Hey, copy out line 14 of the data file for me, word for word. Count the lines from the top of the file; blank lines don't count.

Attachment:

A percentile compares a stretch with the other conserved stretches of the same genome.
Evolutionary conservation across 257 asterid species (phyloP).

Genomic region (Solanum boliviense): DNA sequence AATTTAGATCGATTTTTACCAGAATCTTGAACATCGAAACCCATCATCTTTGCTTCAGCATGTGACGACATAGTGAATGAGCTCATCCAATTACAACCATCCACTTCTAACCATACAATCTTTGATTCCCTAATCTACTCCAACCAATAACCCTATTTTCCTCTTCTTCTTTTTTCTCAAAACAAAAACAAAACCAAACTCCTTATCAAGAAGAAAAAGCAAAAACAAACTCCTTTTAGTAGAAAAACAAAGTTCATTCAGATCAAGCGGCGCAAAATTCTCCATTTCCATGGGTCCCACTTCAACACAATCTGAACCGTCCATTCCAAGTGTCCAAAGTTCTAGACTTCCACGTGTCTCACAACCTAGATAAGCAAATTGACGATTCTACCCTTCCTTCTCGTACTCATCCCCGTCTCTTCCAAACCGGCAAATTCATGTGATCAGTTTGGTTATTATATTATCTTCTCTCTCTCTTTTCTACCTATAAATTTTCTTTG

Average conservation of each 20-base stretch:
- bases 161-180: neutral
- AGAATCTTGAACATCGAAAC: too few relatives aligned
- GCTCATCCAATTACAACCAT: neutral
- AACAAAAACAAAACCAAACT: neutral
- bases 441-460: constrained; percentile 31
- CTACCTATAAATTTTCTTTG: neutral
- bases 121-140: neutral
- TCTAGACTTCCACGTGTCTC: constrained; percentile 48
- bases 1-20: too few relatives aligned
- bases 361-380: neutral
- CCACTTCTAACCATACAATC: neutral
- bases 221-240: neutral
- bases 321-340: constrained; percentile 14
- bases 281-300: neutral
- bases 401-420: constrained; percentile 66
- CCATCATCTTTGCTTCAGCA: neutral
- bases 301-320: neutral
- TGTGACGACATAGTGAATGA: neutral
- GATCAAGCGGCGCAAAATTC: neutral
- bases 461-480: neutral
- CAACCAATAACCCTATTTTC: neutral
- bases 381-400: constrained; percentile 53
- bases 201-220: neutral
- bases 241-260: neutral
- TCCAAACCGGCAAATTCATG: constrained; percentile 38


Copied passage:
- bases 361-380: neutral